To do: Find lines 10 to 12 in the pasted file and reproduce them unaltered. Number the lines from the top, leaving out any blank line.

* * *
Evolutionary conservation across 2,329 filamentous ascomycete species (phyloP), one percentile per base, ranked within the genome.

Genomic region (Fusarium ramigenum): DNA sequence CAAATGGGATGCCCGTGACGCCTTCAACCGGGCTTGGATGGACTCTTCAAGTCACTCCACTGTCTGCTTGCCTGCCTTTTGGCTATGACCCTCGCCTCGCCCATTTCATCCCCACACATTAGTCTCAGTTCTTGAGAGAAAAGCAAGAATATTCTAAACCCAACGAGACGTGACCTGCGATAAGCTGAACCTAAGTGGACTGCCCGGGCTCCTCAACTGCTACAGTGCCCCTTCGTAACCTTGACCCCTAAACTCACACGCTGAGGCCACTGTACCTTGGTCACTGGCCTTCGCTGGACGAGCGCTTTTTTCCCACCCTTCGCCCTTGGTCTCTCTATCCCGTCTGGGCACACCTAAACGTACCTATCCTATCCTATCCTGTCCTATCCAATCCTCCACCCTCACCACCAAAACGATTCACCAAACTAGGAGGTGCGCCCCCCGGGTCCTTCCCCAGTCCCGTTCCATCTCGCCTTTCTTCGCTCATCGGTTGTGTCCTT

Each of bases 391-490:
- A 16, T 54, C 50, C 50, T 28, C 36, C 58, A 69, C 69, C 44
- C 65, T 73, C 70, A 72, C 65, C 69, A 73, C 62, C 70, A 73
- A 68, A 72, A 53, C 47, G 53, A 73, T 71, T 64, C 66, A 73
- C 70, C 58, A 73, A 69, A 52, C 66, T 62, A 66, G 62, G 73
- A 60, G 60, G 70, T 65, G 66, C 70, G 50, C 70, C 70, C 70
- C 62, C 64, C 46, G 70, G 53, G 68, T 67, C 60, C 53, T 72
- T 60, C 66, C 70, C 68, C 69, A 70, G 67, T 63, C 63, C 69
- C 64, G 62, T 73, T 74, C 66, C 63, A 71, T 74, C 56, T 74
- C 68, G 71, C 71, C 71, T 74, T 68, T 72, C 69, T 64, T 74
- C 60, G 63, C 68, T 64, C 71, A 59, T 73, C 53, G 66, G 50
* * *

- T 60, C 66, C 70, C 68, C 69, A 70, G 67, T 63, C 63, C 69
- C 64, G 62, T 73, T 74, C 66, C 63, A 71, T 74, C 56, T 74
- C 68, G 71, C 71, C 71, T 74, T 68, T 72, C 69, T 64, T 74